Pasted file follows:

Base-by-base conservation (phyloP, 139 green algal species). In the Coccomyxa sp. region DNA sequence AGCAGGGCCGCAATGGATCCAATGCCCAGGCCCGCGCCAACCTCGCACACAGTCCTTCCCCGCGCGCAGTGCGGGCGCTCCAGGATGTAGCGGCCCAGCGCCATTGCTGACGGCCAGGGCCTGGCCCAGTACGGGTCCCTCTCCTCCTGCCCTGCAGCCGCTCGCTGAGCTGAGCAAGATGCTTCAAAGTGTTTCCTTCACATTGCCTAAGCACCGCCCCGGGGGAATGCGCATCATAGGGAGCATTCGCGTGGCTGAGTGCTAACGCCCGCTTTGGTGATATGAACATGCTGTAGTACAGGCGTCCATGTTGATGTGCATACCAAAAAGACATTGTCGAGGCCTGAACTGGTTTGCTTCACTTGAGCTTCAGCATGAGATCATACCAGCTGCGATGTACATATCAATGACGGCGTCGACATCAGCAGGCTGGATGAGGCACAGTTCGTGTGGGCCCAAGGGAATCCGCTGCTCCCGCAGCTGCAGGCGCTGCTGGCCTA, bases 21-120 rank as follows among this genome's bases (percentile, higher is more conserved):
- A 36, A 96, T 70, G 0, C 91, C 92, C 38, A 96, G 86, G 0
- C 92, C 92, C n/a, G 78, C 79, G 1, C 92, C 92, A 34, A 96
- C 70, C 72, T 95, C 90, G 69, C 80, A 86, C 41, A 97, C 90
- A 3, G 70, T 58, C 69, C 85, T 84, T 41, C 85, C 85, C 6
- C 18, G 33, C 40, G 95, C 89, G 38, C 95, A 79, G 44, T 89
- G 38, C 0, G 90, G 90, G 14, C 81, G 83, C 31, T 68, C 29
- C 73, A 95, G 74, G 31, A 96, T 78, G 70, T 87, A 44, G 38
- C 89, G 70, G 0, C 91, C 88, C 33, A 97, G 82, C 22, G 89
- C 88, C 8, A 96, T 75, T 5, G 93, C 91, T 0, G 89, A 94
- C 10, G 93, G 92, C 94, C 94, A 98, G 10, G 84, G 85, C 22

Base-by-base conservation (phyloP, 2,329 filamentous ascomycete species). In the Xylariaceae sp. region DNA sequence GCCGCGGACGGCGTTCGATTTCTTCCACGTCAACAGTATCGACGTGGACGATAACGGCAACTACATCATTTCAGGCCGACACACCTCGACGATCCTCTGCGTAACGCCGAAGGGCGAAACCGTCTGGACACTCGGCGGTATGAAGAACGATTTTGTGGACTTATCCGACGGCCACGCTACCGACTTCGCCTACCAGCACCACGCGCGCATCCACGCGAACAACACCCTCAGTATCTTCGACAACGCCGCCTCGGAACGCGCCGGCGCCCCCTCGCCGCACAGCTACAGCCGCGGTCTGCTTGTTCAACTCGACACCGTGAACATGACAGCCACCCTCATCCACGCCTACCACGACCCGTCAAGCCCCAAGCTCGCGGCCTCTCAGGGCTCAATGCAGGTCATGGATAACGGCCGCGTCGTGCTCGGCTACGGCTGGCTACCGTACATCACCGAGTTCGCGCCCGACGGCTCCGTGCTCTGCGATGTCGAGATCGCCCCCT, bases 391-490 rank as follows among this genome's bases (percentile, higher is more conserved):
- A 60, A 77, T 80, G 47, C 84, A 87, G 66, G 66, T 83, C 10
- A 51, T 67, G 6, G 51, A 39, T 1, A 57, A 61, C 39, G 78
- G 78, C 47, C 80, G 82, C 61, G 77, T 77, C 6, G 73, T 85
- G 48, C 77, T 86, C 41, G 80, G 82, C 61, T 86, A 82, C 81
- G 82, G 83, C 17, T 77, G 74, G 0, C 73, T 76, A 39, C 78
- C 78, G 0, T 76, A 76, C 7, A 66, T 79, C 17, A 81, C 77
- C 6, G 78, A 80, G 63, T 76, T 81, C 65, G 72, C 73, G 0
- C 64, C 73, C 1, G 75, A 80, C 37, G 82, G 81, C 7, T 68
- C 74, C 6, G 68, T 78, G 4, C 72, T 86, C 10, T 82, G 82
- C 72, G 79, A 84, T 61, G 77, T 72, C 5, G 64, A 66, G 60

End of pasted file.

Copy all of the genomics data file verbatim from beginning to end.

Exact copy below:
Base-by-base conservation (phyloP, 139 green algal species). In the Coccomyxa sp. region DNA sequence AGCAGGGCCGCAATGGATCCAATGCCCAGGCCCGCGCCAACCTCGCACACAGTCCTTCCCCGCGCGCAGTGCGGGCGCTCCAGGATGTAGCGGCCCAGCGCCATTGCTGACGGCCAGGGCCTGGCCCAGTACGGGTCCCTCTCCTCCTGCCCTGCAGCCGCTCGCTGAGCTGAGCAAGATGCTTCAAAGTGTTTCCTTCACATTGCCTAAGCACCGCCCCGGGGGAATGCGCATCATAGGGAGCATTCGCGTGGCTGAGTGCTAACGCCCGCTTTGGTGATATGAACATGCTGTAGTACAGGCGTCCATGTTGATGTGCATACCAAAAAGACATTGTCGAGGCCTGAACTGGTTTGCTTCACTTGAGCTTCAGCATGAGATCATACCAGCTGCGATGTACATATCAATGACGGCGTCGACATCAGCAGGCTGGATGAGGCACAGTTCGTGTGGGCCCAAGGGAATCCGCTGCTCCCGCAGCTGCAGGCGCTGCTGGCCTA, bases 21-120 rank as follows among this genome's bases (percentile, higher is more conserved):
- A 36, A 96, T 70, G 0, C 91, C 92, C 38, A 96, G 86, G 0
- C 92, C 92, C n/a, G 78, C 79, G 1, C 92, C 92, A 34, A 96
- C 70, C 72, T 95, C 90, G 69, C 80, A 86, C 41, A 97, C 90
- A 3, G 70, T 58, C 69, C 85, T 84, T 41, C 85, C 85, C 6
- C 18, G 33, C 40, G 95, C 89, G 38, C 95, A 79, G 44, T 89
- G 38, C 0, G 90, G 90, G 14, C 81, G 83, C 31, T 68, C 29
- C 73, A 95, G 74, G 31, A 96, T 78, G 70, T 87, A 44, G 38
- C 89, G 70, G 0, C 91, C 88, C 33, A 97, G 82, C 22, G 89
- C 88, C 8, A 96, T 75, T 5, G 93, C 91, T 0, G 89, A 94
- C 10, G 93, G 92, C 94, C 94, A 98, G 10, G 84, G 85, C 22

Base-by-base conservation (phyloP, 2,329 filamentous ascomycete species). In the Xylariaceae sp. region DNA sequence GCCGCGGACGGCGTTCGATTTCTTCCACGTCAACAGTATCGACGTGGACGATAACGGCAACTACATCATTTCAGGCCGACACACCTCGACGATCCTCTGCGTAACGCCGAAGGGCGAAACCGTCTGGACACTCGGCGGTATGAAGAACGATTTTGTGGACTTATCCGACGGCCACGCTACCGACTTCGCCTACCAGCACCACGCGCGCATCCACGCGAACAACACCCTCAGTATCTTCGACAACGCCGCCTCGGAACGCGCCGGCGCCCCCTCGCCGCACAGCTACAGCCGCGGTCTGCTTGTTCAACTCGACACCGTGAACATGACAGCCACCCTCATCCACGCCTACCACGACCCGTCAAGCCCCAAGCTCGCGGCCTCTCAGGGCTCAATGCAGGTCATGGATAACGGCCGCGTCGTGCTCGGCTACGGCTGGCTACCGTACATCACCGAGTTCGCGCCCGACGGCTCCGTGCTCTGCGATGTCGAGATCGCCCCCT, bases 391-490 rank as follows among this genome's bases (percentile, higher is more conserved):
- A 60, A 77, T 80, G 47, C 84, A 87, G 66, G 66, T 83, C 10
- A 51, T 67, G 6, G 51, A 39, T 1, A 57, A 61, C 39, G 78
- G 78, C 47, C 80, G 82, C 61, G 77, T 77, C 6, G 73, T 85
- G 48, C 77, T 86, C 41, G 80, G 82, C 61, T 86, A 82, C 81
- G 82, G 83, C 17, T 77, G 74, G 0, C 73, T 76, A 39, C 78
- C 78, G 0, T 76, A 76, C 7, A 66, T 79, C 17, A 81, C 77
- C 6, G 78, A 80, G 63, T 76, T 81, C 65, G 72, C 73, G 0
- C 64, C 73, C 1, G 75, A 80, C 37, G 82, G 81, C 7, T 68
- C 74, C 6, G 68, T 78, G 4, C 72, T 86, C 10, T 82, G 82
- C 72, G 79, A 84, T 61, G 77, T 72, C 5, G 64, A 66, G 60